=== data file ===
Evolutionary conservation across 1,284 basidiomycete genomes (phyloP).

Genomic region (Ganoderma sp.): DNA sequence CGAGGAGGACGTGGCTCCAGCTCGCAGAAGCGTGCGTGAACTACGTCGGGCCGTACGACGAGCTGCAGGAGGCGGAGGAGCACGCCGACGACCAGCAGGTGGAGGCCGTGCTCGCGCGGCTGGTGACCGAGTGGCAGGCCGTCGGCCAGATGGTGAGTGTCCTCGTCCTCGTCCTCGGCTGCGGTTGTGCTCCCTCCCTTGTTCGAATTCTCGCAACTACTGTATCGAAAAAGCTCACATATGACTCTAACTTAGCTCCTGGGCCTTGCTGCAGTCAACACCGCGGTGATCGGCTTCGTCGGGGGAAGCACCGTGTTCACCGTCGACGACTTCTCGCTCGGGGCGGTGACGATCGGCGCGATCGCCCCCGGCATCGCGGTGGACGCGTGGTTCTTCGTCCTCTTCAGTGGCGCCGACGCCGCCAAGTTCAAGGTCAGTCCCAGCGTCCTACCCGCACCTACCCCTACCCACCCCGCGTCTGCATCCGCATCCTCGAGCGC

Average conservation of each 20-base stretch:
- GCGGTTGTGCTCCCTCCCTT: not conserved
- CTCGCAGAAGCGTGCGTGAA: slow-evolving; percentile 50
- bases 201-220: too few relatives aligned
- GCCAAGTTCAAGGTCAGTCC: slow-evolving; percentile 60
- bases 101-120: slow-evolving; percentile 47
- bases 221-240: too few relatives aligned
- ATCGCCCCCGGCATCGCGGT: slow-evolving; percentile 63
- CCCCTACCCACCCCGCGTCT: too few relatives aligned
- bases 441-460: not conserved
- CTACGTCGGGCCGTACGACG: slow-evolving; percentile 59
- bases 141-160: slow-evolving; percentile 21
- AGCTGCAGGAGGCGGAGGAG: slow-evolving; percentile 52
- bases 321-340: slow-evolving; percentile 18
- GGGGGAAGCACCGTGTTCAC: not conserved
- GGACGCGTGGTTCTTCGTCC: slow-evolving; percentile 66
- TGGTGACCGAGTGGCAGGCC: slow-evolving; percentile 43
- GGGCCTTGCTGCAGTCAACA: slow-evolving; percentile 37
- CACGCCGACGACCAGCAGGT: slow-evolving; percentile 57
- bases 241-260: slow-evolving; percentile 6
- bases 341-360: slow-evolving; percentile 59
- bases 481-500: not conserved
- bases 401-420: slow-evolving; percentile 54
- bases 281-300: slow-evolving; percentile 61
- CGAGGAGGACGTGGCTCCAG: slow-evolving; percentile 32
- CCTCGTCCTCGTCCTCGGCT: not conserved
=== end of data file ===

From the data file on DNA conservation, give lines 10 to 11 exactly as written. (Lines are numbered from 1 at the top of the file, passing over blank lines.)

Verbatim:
- ATCGCCCCCGGCATCGCGGT: slow-evolving; percentile 63
- CCCCTACCCACCCCGCGTCT: too few relatives aligned